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Debate about the bloated German welfare state: “A fairy tale that is not backed by facts”

2024-02-27T20:03:04.393Z

Highlights: Debate about the bloated German welfare state: “A fairy tale that is not backed by facts”. Germany “unremarkable” when it comes to social spending compared to international standards. New data analysis by the trade union-affiliated Institute for Macroeconomics and Business Cycle Research (IMK) of the Hans Böckler Foundation suggests that government and social spending in Germany is neither particularly high in international nor historical comparison. For comparison: in the leader New Zealand, real social spending increased by 136 percent.



As of: February 27, 2024, 8:51 p.m

By: Lisa Mayerhofer

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In particular, the twelve percent increase in citizens' allowance at the beginning of the year is repeatedly criticized by some politicians in this context.

(Archive image) © Sina Schuldt/dpa

The German economy is in the doldrums - should the state therefore save on social security contributions?

A new study puts critics of the “bloated” German welfare state in their place.

Berlin – The economic situation is difficult, while spending – for example on defense – is growing.

Should savings be made now in the social sector?

This is currently being hotly debated.

Chancellor Olaf Scholz (SPD) strictly rejects social cuts and the dismantling of workers' rights.

The CDU and CSU, on the other hand, want to approach pensions by raising the retirement age.

Finance Minister Christian Lindner (FDP) even suggested a multi-year moratorium on social spending and subsidies in order to be able to invest more money in defense.

In particular, the twelve percent increase in citizens' allowance at the beginning of the year is repeatedly criticized by some politicians in this context.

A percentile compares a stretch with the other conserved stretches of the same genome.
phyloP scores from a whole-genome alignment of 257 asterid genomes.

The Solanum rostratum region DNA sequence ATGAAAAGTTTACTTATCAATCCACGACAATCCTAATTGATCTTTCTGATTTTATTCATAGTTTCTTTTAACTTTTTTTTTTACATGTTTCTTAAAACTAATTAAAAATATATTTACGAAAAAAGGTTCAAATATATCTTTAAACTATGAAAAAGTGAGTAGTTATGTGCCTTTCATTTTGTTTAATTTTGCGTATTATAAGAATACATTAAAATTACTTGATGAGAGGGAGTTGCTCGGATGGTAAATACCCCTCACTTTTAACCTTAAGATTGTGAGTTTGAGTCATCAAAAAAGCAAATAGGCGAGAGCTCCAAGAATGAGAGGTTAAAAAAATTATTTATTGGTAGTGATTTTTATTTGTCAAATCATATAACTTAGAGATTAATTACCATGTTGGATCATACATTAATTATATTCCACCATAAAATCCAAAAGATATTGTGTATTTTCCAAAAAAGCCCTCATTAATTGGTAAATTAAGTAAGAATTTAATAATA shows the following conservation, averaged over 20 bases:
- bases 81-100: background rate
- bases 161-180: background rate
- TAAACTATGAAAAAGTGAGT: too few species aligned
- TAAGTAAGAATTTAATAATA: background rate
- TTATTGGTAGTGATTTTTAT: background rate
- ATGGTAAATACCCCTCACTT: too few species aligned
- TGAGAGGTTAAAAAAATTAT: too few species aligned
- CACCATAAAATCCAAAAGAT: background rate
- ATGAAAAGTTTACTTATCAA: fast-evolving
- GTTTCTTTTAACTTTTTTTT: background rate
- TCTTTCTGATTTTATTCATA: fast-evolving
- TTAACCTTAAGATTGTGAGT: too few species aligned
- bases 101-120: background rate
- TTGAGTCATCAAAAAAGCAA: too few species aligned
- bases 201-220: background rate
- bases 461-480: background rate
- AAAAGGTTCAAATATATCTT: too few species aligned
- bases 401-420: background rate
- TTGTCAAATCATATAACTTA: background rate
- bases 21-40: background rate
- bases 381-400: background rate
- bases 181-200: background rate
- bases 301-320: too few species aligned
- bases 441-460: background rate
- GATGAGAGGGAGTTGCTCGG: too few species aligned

But are social security contributions actually too high?

There are now new numbers for this.

Germany “unremarkable” when it comes to social spending compared to international standards

A new data analysis by the trade union-affiliated Institute for Macroeconomics and Business Cycle Research (IMK) of the Hans Böckler Foundation suggests that government and social spending in Germany is neither particularly high in international nor historical comparison - and has not grown much recently.

“Anyone who speaks of a welfare state that is growing unchecked, or that the state is generally becoming more and more bloated, is spreading a myth that is not backed up by facts,” says Sebastian Dullien, scientific director of the IMK, summarizing the study in a statement.

In comparison with other industrialized countries, it shows that the growth of real public social spending in Germany has been unremarkable over the past 20 years, according to the IMK.

Among the 27 countries of the industrialized nations organization OECD for which the most current data is available from 2002 to 2022, Germany ranks third from last with an increase of 26 percent for the entire period, making it one of the countries with the lowest growth.

For comparison: in the leader New Zealand, real social spending increased by 136 percent.

Social contributions: Economist warns of rising social contributions

Other economists vacillate between approval and criticism in view of the IMK's results.

“When it comes to these national quotas, Germany is usually in the middle and not at the top,” says economist and professor of socioeconomics at the University of Duisburg-Essen, Achim Truger, to the

Rheinische Post.

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Ifo President Clemens Fuest takes a more critical view.

For him, an important factor is that although unemployment has fallen significantly over the past 20 years, this development is not reflected in social spending.

“If the rules in the welfare state remain unchanged, social spending should also fall.

But they don’t do that,” he tells the

Rheinische Post

.

Fuest cites the increasing health care costs due to the aging population as the main reason for this.

He calls for a look into the future: “Aging will further increase the pressure for more social spending, while at the same time the income of the welfare state is falling because fewer and fewer people are working,” he tells the newspaper.

The government also needs to spend more money on defense and decarbonization.

With material from dpa

Source: merkur

All news articles on 2024-02-27

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